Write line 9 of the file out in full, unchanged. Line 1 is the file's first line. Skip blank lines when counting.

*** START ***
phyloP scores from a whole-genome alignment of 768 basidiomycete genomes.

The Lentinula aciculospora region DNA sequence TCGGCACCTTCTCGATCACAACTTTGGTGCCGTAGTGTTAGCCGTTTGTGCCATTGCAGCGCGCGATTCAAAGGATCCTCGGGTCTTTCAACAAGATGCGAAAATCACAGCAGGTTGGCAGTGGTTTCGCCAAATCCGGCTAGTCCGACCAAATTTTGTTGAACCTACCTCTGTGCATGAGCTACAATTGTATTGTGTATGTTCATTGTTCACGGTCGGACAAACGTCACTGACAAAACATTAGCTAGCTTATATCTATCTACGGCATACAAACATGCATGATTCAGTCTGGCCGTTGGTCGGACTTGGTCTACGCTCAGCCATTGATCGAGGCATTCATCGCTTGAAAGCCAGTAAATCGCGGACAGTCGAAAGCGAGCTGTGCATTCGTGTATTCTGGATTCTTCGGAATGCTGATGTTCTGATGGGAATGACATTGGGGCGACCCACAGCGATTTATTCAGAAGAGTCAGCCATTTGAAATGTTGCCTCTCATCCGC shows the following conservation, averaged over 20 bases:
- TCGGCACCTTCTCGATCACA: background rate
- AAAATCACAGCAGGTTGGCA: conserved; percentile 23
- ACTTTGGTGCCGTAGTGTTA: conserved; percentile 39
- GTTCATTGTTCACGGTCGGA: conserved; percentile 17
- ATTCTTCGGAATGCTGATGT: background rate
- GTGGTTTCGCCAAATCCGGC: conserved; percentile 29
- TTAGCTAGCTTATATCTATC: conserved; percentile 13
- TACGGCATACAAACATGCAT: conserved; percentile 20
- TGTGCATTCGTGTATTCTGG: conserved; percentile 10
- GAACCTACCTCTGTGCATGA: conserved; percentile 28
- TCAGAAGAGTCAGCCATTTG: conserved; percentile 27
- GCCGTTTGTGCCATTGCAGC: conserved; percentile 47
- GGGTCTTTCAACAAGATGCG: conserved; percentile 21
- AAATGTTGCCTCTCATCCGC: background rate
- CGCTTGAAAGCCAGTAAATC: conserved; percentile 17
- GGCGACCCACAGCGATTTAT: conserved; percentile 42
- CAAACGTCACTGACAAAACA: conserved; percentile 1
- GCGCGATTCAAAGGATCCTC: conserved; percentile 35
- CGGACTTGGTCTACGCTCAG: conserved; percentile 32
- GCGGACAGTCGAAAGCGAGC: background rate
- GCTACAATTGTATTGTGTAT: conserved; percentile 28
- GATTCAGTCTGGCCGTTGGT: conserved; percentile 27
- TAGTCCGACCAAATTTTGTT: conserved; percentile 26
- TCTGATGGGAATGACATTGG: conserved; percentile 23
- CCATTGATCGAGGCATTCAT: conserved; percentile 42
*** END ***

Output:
- TTAGCTAGCTTATATCTATC: conserved; percentile 13